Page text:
Finding the bit/bits from one digit which different it from group of other digits (Kazakow method)

The method is generally called Kazakow and I'm looking for
C/C++ implementation or even help where to find it or how it may work

About the method:
We have one digit(F0) and a group of other digits(F1).



We want to find the bit/bits which different F0 and F1.
The result must contains the fewest bits which different them
so the answer is -1-- (bit 3) - only one bit in this exapamle !!

_generaly for ONE bit  

for i := 1 to n do {numbers of bits}
     { here I compare F0 and F1 }
        { by the bit number i }
_for TWO bit  

  for i := 1 to n-1 do
     for j :=i+1 to n do
     { here I compare F0 and F1 }
        { by the bit number "i" and bit "j"}
but how to find n-bits which different them ?!
this situations accurs in Karnaugh grid where '1' is
rounded with '0'

What for this example ?!


what if I have 20-bits digits ?!

I think that some sort of adding items or even recuration is here needed

Any suggestions ?

Who is Participating?
I wear a lot of hats...

"The solutions and answers provided on Experts Exchange have been extremely helpful to me over the last few years. I wear a lot of hats - Developer, Database Administrator, Help Desk, etc., so I know a lot of things but not a lot about one thing. Experts Exchange gives me answers from people who do know a lot about one thing, in a easy to use platform." -Todd S.

I'm not quite sure I understand the problem, but if you want to find the bits that differ in two words, all you have to do is:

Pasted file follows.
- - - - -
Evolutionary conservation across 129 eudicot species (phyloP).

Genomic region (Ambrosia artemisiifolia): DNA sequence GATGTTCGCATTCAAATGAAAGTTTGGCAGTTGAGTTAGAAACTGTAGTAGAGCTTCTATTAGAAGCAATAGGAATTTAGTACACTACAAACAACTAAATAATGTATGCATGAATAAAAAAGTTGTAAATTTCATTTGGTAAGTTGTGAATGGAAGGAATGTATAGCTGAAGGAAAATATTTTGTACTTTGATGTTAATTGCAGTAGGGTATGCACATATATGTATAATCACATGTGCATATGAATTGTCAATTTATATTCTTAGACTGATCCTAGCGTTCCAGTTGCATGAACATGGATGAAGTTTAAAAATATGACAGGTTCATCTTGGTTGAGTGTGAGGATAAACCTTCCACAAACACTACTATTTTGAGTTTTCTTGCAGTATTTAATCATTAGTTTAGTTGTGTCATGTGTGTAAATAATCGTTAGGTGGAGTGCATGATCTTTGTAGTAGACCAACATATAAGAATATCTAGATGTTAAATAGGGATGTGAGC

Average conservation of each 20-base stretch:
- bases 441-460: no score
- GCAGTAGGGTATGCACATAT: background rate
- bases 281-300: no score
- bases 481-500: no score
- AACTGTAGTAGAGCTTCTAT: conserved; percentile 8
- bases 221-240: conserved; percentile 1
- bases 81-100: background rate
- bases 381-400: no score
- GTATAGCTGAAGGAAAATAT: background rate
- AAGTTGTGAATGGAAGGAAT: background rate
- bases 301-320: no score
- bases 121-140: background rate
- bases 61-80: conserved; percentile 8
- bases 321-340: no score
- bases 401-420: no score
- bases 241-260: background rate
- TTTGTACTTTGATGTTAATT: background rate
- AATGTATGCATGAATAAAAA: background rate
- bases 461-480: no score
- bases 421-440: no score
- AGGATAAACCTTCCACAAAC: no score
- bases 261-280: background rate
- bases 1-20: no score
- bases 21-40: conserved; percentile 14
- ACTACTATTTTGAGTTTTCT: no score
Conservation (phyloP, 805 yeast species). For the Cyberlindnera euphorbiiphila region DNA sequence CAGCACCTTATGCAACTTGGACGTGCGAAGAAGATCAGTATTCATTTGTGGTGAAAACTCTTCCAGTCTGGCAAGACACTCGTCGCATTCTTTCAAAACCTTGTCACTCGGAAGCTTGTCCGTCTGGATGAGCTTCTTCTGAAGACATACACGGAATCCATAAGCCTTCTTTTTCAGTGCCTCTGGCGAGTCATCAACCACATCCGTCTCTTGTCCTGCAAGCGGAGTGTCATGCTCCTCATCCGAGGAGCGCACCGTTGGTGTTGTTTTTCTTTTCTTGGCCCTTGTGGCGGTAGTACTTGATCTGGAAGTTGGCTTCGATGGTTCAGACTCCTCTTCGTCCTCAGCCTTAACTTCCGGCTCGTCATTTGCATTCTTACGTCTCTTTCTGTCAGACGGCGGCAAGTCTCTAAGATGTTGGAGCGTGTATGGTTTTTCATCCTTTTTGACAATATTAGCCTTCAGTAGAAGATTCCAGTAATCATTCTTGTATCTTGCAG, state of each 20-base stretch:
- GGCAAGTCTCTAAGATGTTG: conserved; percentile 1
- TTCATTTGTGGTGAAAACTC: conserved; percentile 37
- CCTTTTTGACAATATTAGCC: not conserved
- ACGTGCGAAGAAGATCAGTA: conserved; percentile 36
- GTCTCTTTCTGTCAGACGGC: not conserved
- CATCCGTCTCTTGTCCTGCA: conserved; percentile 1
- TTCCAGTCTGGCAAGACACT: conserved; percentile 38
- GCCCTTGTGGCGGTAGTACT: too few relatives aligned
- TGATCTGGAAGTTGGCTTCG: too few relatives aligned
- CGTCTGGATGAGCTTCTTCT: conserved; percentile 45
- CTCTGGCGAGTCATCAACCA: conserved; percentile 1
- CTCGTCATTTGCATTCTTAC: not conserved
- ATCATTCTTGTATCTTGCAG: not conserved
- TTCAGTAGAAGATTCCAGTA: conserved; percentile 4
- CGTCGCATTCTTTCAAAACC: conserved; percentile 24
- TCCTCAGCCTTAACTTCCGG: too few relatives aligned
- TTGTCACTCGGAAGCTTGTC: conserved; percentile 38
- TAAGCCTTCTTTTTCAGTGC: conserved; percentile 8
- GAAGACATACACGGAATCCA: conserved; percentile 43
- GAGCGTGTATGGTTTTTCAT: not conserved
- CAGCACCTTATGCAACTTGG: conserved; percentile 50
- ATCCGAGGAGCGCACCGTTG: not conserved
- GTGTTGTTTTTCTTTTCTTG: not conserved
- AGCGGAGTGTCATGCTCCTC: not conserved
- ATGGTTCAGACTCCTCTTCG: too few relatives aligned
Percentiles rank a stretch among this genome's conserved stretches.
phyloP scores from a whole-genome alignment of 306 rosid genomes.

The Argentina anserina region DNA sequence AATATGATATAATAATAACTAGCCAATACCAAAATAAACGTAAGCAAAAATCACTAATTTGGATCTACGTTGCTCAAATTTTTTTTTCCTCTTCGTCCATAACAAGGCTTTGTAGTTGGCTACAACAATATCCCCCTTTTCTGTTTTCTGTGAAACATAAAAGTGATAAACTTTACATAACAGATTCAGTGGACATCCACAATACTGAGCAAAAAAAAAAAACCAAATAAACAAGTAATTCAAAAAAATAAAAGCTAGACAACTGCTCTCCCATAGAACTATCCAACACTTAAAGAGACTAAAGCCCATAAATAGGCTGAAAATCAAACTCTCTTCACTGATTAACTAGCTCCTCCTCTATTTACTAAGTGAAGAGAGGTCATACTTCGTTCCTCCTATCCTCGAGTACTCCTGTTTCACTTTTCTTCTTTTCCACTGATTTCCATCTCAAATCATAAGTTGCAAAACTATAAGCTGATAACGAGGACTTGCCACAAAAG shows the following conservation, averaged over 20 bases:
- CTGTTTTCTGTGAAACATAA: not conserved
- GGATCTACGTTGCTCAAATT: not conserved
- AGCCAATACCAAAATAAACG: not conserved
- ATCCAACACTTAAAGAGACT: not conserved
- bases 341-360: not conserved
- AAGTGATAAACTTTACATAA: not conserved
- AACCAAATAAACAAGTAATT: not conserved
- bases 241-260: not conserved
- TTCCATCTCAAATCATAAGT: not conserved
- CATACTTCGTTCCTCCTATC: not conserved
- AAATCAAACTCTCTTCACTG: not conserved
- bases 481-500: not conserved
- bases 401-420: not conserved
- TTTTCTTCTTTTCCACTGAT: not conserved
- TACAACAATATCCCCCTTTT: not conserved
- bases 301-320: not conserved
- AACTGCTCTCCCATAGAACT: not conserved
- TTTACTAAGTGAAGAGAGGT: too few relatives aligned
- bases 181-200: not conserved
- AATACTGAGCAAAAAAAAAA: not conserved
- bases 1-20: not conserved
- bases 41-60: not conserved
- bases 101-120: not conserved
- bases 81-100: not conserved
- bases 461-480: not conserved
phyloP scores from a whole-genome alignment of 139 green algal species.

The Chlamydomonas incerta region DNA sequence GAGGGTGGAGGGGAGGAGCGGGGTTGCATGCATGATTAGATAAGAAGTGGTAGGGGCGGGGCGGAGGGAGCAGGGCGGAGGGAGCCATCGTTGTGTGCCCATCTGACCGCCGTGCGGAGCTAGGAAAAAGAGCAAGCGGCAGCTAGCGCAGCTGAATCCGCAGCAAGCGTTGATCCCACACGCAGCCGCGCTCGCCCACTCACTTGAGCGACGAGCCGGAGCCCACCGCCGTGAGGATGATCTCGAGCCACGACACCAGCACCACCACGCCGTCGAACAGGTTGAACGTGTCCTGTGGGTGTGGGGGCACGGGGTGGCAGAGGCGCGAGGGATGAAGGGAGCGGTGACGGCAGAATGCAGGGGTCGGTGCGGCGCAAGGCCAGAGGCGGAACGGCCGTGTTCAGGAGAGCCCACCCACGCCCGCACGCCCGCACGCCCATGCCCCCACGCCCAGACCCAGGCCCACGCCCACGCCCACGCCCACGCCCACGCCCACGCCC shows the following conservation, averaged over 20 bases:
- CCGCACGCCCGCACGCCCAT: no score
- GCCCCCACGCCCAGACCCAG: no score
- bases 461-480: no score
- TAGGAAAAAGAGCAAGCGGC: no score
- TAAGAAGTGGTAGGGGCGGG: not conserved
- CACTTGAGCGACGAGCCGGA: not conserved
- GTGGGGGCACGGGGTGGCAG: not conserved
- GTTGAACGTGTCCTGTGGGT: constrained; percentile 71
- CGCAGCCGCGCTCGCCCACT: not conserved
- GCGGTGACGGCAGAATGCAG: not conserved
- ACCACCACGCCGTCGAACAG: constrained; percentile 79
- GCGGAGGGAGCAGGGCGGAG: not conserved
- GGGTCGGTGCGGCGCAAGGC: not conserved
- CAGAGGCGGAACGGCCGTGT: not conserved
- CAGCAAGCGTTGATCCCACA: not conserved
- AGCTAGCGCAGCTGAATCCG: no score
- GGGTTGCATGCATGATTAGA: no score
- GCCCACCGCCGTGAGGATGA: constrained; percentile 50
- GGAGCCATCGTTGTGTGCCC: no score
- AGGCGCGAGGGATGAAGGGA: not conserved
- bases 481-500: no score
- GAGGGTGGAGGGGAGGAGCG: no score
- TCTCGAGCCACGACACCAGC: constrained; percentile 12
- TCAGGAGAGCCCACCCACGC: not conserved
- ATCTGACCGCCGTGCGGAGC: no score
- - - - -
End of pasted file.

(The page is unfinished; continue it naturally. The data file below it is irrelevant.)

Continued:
a = 0010101110110101;
b = 0000010110111000;

c = a XOR b;

c is now:  
a = 0010101110110101;
b = 0000010110111000;
c = 0010111000001101;

'c' has all the bits that differ in a and b.

Now to find the number of bits that are different, you can do it two ways, slow and fast.

slow:  for( i=tot=0;i<WordWith;i++ ) tot += (c >> i) & 1;

This takes "WordWidth" loops.

If WordWidth is some reasonable number, like 16,
then you can use the slow method to precompute a table and just index into the table to look up the number of bits in c.

Hope this helps!

int Difference(int a, int b)
  int d = a ^ b; // XOR
  int c=0;
  while( d )
    c+= (d & 1);
    d = d >> 1;
 return c;

Same thing as what grg99 is saying but you don't need to know the widths.

Experts Exchange Solution brought to you by

Your issues matter to us.

Facing a tech roadblock? Get the help and guidance you need from experienced professionals who care. Ask your question anytime, anywhere, with no hassle.

Start your 7-day free trial
No comment has been added lately, so it's time to clean up this TA.
I will leave a recommendation in the Cleanup topic area that this question is:
Accept TheBeaver's comment
Please leave any comments here within the next seven days.


EE Cleanup Volunteer
It's more than this solution.Get answers and train to solve all your tech problems - anytime, anywhere.Try it for free Edge Out The Competitionfor your dream job with proven skills and certifications.Get started today Stand Outas the employee with proven skills.Start learning today for free Move Your Career Forwardwith certification training in the latest technologies.Start your trial today

From novice to tech pro — start learning today.

Question has a verified solution.

Are you are experiencing a similar issue? Get a personalized answer when you ask a related question.

Have a better answer? Share it in a comment.